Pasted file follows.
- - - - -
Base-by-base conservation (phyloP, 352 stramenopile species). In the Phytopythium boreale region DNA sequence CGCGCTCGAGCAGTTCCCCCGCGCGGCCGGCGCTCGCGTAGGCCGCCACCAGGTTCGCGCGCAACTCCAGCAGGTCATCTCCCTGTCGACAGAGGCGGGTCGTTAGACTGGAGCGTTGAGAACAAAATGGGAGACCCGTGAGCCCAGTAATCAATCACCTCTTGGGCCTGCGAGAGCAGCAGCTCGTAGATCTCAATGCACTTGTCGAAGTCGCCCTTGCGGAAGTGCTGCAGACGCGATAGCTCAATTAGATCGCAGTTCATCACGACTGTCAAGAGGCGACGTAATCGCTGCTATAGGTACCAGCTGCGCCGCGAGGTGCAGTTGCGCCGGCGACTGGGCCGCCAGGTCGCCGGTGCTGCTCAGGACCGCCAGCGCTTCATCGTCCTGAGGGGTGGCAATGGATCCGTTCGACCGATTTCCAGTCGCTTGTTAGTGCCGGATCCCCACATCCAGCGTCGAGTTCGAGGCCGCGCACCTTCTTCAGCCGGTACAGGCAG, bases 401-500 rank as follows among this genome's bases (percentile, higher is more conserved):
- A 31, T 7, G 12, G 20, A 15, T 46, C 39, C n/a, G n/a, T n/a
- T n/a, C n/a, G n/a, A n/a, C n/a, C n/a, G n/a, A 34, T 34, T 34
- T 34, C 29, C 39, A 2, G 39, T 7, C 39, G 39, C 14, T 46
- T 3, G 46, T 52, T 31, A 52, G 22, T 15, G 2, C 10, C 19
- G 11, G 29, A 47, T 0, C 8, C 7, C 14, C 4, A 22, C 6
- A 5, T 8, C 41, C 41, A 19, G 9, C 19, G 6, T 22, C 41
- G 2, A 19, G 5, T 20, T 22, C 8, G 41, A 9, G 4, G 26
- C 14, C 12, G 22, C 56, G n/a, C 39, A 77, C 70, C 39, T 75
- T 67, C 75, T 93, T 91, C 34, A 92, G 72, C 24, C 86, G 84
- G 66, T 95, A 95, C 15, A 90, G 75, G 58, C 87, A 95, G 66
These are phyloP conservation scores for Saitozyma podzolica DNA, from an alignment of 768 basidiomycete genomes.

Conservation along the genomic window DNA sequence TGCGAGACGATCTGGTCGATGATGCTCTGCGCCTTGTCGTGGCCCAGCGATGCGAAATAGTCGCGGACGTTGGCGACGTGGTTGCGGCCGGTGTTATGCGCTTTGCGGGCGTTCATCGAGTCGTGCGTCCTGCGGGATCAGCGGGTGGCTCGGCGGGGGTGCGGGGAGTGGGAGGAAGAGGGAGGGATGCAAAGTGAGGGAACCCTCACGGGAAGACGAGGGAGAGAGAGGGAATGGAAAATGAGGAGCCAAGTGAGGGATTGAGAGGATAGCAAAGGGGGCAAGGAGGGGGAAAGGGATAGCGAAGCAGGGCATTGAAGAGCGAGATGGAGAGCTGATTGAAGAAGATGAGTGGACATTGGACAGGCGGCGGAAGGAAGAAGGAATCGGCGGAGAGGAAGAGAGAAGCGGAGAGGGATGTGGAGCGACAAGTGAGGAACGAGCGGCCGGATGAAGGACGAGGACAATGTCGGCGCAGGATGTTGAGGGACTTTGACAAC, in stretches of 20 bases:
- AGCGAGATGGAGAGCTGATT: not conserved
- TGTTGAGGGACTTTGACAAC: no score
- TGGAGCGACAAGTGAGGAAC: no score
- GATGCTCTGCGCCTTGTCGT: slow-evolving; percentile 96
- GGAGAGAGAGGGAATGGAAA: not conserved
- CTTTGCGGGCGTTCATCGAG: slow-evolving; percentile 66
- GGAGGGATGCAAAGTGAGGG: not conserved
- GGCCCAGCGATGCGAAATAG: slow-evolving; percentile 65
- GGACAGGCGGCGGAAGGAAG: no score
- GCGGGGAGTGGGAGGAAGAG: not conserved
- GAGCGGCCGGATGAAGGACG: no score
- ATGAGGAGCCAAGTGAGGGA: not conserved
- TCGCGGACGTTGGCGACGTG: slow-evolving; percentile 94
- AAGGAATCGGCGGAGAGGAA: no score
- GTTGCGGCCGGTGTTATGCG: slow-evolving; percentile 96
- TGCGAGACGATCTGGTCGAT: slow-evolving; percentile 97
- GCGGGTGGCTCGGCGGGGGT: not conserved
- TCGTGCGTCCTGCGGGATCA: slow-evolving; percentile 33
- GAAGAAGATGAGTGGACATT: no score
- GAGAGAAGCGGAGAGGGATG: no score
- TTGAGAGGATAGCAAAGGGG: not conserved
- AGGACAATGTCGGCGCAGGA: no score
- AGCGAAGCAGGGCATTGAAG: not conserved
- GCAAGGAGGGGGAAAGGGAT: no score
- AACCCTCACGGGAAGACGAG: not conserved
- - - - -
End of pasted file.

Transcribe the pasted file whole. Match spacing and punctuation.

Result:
Base-by-base conservation (phyloP, 352 stramenopile species). In the Phytopythium boreale region DNA sequence CGCGCTCGAGCAGTTCCCCCGCGCGGCCGGCGCTCGCGTAGGCCGCCACCAGGTTCGCGCGCAACTCCAGCAGGTCATCTCCCTGTCGACAGAGGCGGGTCGTTAGACTGGAGCGTTGAGAACAAAATGGGAGACCCGTGAGCCCAGTAATCAATCACCTCTTGGGCCTGCGAGAGCAGCAGCTCGTAGATCTCAATGCACTTGTCGAAGTCGCCCTTGCGGAAGTGCTGCAGACGCGATAGCTCAATTAGATCGCAGTTCATCACGACTGTCAAGAGGCGACGTAATCGCTGCTATAGGTACCAGCTGCGCCGCGAGGTGCAGTTGCGCCGGCGACTGGGCCGCCAGGTCGCCGGTGCTGCTCAGGACCGCCAGCGCTTCATCGTCCTGAGGGGTGGCAATGGATCCGTTCGACCGATTTCCAGTCGCTTGTTAGTGCCGGATCCCCACATCCAGCGTCGAGTTCGAGGCCGCGCACCTTCTTCAGCCGGTACAGGCAG, bases 401-500 rank as follows among this genome's bases (percentile, higher is more conserved):
- A 31, T 7, G 12, G 20, A 15, T 46, C 39, C n/a, G n/a, T n/a
- T n/a, C n/a, G n/a, A n/a, C n/a, C n/a, G n/a, A 34, T 34, T 34
- T 34, C 29, C 39, A 2, G 39, T 7, C 39, G 39, C 14, T 46
- T 3, G 46, T 52, T 31, A 52, G 22, T 15, G 2, C 10, C 19
- G 11, G 29, A 47, T 0, C 8, C 7, C 14, C 4, A 22, C 6
- A 5, T 8, C 41, C 41, A 19, G 9, C 19, G 6, T 22, C 41
- G 2, A 19, G 5, T 20, T 22, C 8, G 41, A 9, G 4, G 26
- C 14, C 12, G 22, C 56, G n/a, C 39, A 77, C 70, C 39, T 75
- T 67, C 75, T 93, T 91, C 34, A 92, G 72, C 24, C 86, G 84
- G 66, T 95, A 95, C 15, A 90, G 75, G 58, C 87, A 95, G 66
These are phyloP conservation scores for Saitozyma podzolica DNA, from an alignment of 768 basidiomycete genomes.

Conservation along the genomic window DNA sequence TGCGAGACGATCTGGTCGATGATGCTCTGCGCCTTGTCGTGGCCCAGCGATGCGAAATAGTCGCGGACGTTGGCGACGTGGTTGCGGCCGGTGTTATGCGCTTTGCGGGCGTTCATCGAGTCGTGCGTCCTGCGGGATCAGCGGGTGGCTCGGCGGGGGTGCGGGGAGTGGGAGGAAGAGGGAGGGATGCAAAGTGAGGGAACCCTCACGGGAAGACGAGGGAGAGAGAGGGAATGGAAAATGAGGAGCCAAGTGAGGGATTGAGAGGATAGCAAAGGGGGCAAGGAGGGGGAAAGGGATAGCGAAGCAGGGCATTGAAGAGCGAGATGGAGAGCTGATTGAAGAAGATGAGTGGACATTGGACAGGCGGCGGAAGGAAGAAGGAATCGGCGGAGAGGAAGAGAGAAGCGGAGAGGGATGTGGAGCGACAAGTGAGGAACGAGCGGCCGGATGAAGGACGAGGACAATGTCGGCGCAGGATGTTGAGGGACTTTGACAAC, in stretches of 20 bases:
- AGCGAGATGGAGAGCTGATT: not conserved
- TGTTGAGGGACTTTGACAAC: no score
- TGGAGCGACAAGTGAGGAAC: no score
- GATGCTCTGCGCCTTGTCGT: slow-evolving; percentile 96
- GGAGAGAGAGGGAATGGAAA: not conserved
- CTTTGCGGGCGTTCATCGAG: slow-evolving; percentile 66
- GGAGGGATGCAAAGTGAGGG: not conserved
- GGCCCAGCGATGCGAAATAG: slow-evolving; percentile 65
- GGACAGGCGGCGGAAGGAAG: no score
- GCGGGGAGTGGGAGGAAGAG: not conserved
- GAGCGGCCGGATGAAGGACG: no score
- ATGAGGAGCCAAGTGAGGGA: not conserved
- TCGCGGACGTTGGCGACGTG: slow-evolving; percentile 94
- AAGGAATCGGCGGAGAGGAA: no score
- GTTGCGGCCGGTGTTATGCG: slow-evolving; percentile 96
- TGCGAGACGATCTGGTCGAT: slow-evolving; percentile 97
- GCGGGTGGCTCGGCGGGGGT: not conserved
- TCGTGCGTCCTGCGGGATCA: slow-evolving; percentile 33
- GAAGAAGATGAGTGGACATT: no score
- GAGAGAAGCGGAGAGGGATG: no score
- TTGAGAGGATAGCAAAGGGG: not conserved
- AGGACAATGTCGGCGCAGGA: no score
- AGCGAAGCAGGGCATTGAAG: not conserved
- GCAAGGAGGGGGAAAGGGAT: no score
- AACCCTCACGGGAAGACGAG: not conserved